Stadium expansion is a topic in Provo, mostly among fans, despite only a few sellouts the past five seasons. That's partly because rival Utah announced in March that it will conduct a feasibility study for the expansion of 45,807-seat Rice-Eccles Stadium, which has sold out for 38 consecutive games, and the Cougars have always enjoyed the distinction of hosting the largest basketball and football crowds in the state.
Instead of making LES bigger, the focus is on making it better, athletic director Tom Holmoe said in March.
"Looking at it practically, right now we don't sell out," Holmoe said. "So it would be silly to put in another 20,000 more seats, because the 20,000 more seats you put in would be in the corners. … If you want to put an upper deck on, that would be great. I can picture an upper deck, but probably not [during] my administration. It would look great, though."
The stadium's capacity is now 63,470 after wheelchair accessible seating and upgraded club seating was added in 2011. The problem is that nearly half the seats — some 30,000 — are behind the end zones. Only about 32,000 seats — 16,000 on each side — are considered prime, sideline seats. The remainder are in the 42 luxury suites, also called loges, in the four-story press box.
"The big thing for us right now is not necessarily seats," Holmoe said. "It is hospitality. Those are the things that we are turning our attention to: hospitality and making it really a place where people come for social [activities] and hospitality. It used to be all about the game. Now, people, including our students, come to see things other than the game."
Added Duff Tittle, BYU's Associate Athletic Director for Communications: "We think the size of the stadium is at a pretty good number right now. What is really important in college football right now is the experience that fans get while they are there. And that's what we've been spending a lot of our time, energy and resources on, to make sure we are providing a great overall game-day experience."
Special Events Director Justin Durfey, who oversees the stadium and the Marriott Center, reiterated Holmoe's March comments last week. He is not aware of any major upgrades or facelifts for the football stadium planned for the future, but insists that many have happened recently that many fans may not be aware of.For instance, larger, state-of-the-art video walls and matrix ribbon boards were added to the north and sound end zones in 2012, and a television platform was added to the southwest corner for BYUtv's pre- and post-game broadcasts. A new air conditioning system was installed in the press box in 2015, enabling different areas to set their own desired temperatures. More concession choices have been made available, and more may be coming, including sushi, Durfey said. Whether caffeinated drinks will ever be sold at the MC or LES is a decision made "at a way higher level than me," the director said.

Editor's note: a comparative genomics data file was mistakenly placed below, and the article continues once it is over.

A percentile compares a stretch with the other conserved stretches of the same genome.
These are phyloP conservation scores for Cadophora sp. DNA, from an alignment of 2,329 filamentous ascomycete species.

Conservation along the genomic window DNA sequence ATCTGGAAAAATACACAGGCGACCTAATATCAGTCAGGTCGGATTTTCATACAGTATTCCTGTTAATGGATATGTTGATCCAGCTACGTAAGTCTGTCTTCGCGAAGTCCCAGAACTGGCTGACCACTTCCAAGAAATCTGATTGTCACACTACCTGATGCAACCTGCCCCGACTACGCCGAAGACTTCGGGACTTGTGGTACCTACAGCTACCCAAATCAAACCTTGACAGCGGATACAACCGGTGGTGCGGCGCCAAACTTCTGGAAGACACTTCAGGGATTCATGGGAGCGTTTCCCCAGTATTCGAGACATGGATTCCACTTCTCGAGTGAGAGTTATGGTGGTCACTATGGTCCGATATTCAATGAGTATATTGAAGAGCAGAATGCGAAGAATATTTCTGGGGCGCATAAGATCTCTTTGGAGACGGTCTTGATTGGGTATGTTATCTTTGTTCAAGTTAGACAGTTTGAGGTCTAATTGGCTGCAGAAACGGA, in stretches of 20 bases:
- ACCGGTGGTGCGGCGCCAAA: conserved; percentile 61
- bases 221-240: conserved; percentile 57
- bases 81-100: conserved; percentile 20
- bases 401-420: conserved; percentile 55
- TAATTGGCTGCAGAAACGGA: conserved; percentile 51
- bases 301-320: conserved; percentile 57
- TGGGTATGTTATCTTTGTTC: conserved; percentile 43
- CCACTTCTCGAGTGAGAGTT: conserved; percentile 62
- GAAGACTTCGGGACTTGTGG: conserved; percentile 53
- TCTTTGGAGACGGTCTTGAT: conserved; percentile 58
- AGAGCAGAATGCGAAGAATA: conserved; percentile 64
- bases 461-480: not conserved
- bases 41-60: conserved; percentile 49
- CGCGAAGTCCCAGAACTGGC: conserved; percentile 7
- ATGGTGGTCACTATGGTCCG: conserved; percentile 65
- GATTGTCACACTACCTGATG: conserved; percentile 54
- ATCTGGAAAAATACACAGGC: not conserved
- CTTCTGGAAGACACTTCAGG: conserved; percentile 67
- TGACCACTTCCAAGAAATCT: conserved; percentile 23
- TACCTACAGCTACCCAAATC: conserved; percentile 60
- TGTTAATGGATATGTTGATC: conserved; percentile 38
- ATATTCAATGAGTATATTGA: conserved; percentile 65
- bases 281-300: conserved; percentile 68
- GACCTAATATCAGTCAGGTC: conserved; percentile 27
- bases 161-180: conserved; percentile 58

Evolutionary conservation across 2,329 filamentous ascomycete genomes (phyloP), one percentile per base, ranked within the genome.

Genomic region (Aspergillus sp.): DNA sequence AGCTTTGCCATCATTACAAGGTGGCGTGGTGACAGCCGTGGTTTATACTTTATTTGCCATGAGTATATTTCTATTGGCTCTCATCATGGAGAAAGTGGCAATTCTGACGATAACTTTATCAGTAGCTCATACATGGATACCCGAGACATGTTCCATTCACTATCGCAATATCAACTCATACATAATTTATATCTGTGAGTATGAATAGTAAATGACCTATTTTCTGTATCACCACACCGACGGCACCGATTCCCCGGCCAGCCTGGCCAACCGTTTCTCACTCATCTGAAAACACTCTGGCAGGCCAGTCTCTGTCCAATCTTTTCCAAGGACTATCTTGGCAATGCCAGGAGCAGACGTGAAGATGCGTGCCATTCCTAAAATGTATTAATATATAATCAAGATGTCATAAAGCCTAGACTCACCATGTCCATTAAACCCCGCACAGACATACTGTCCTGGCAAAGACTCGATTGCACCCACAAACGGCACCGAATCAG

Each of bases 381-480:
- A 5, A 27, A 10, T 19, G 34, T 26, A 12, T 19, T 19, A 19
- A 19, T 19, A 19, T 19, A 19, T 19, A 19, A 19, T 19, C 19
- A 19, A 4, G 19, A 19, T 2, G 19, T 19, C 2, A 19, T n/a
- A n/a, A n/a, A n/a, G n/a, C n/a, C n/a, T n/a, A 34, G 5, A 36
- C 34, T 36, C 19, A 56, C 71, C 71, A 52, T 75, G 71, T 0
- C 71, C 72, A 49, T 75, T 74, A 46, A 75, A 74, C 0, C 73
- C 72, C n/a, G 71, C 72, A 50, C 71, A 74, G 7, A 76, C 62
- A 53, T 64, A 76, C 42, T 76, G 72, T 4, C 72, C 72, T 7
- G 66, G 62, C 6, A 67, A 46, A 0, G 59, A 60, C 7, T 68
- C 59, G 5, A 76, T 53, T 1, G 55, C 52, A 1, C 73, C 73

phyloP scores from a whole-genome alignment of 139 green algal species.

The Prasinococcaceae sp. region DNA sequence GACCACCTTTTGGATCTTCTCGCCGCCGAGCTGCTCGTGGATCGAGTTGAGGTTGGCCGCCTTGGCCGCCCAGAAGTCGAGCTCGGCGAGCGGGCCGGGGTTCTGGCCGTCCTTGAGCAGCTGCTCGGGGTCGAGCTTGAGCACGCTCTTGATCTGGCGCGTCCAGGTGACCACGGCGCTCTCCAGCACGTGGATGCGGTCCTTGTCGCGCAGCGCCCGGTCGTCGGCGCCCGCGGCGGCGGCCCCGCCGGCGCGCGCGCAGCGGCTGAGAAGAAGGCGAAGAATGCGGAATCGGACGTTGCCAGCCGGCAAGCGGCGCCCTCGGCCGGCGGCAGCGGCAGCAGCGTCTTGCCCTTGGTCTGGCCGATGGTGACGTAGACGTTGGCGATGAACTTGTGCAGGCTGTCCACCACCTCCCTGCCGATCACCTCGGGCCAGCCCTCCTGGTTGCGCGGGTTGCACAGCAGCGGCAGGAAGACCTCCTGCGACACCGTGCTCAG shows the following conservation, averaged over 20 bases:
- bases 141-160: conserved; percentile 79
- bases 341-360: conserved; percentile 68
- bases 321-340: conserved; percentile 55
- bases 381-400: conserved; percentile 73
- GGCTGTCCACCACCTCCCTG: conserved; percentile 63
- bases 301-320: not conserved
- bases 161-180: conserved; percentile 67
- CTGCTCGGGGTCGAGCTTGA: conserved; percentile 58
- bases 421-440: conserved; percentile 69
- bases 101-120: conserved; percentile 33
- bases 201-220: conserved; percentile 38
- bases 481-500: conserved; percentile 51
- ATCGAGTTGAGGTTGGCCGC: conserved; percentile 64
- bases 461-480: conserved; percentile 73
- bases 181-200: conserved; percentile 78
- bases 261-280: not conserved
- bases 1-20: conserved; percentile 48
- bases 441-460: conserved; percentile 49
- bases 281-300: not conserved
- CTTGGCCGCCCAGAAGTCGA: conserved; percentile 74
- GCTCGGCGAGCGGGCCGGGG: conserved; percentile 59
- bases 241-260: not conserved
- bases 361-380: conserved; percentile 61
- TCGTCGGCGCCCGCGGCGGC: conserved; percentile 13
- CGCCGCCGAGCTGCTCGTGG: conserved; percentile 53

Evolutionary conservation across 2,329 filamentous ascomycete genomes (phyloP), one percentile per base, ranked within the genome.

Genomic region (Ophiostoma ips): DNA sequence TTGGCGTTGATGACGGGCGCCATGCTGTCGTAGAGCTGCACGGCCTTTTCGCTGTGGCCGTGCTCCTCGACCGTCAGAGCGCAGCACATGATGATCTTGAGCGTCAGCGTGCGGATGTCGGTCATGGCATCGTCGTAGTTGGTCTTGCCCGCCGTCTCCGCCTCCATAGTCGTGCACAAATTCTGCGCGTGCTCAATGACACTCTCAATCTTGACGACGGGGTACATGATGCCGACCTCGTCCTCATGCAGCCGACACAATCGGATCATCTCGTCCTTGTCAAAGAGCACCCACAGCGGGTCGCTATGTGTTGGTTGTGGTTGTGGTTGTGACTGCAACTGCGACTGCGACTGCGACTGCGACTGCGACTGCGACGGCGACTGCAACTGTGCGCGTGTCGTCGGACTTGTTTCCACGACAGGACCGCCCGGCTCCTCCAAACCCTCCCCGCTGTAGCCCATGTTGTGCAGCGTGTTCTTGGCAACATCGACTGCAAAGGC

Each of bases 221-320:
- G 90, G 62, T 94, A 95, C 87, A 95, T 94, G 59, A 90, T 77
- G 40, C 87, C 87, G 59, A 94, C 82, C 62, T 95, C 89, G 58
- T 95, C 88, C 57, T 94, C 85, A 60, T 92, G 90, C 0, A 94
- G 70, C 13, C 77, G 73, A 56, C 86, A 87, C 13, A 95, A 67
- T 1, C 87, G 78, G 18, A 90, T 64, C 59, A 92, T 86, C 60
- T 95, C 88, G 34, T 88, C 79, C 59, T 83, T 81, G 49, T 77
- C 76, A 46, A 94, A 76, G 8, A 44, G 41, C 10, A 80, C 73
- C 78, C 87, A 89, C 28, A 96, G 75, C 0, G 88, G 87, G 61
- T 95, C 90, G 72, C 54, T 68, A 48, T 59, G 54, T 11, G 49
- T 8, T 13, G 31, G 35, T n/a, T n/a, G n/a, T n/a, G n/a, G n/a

"The university has made the commitment to the football stadium, and we are doing our best to make what we have last, and make it better, so that people will be comfortable when they come to the games," Durfey said. "If you look at the whole sports and entertainment industry, the demand for any kind of upgraded experience continues to increase. … We are trying to give people an excuse to get away from their TV, get off the couch and come to the games, so we are doing everything we can to make it an enjoyable experience."
That includes a better experience with mobile devices.
Tittle said the wireless connectivity situation at the stadium continues to improve and will be even better this coming season. Last fall, Verizon Wireless installed a Distributed Antenna System (DAS) and this year T-Mobile and AT&T are expected to follow suit, although that may not happen until after the opener Aug. 26 against Portland State.
Tittle said BYU officials are "getting really close" to signing a deal with a Wi-Fi network to provide coverage in the entire stadium.
"Once you have a DAS and a Wi-Fi system, now you have a real rich user environment in your stadium, and people can get on their phones and do just about anything, because the phones can use both systems," Tittle said. "We are getting there. It will be a good thing."
Although artificial turf is being installed next door at the baseball stadium, neither Holmoe, Durfey nor Tittle see the fake stuff ever replacing the grass at LaVell Edwards Stadium.
"We like the grass we have right now," Tittle said. "We've had it for a few years, and once the roots took hold it has been great. It drains really well, and it works for us, so there has never been much talk about going to artificial turf in the football stadium."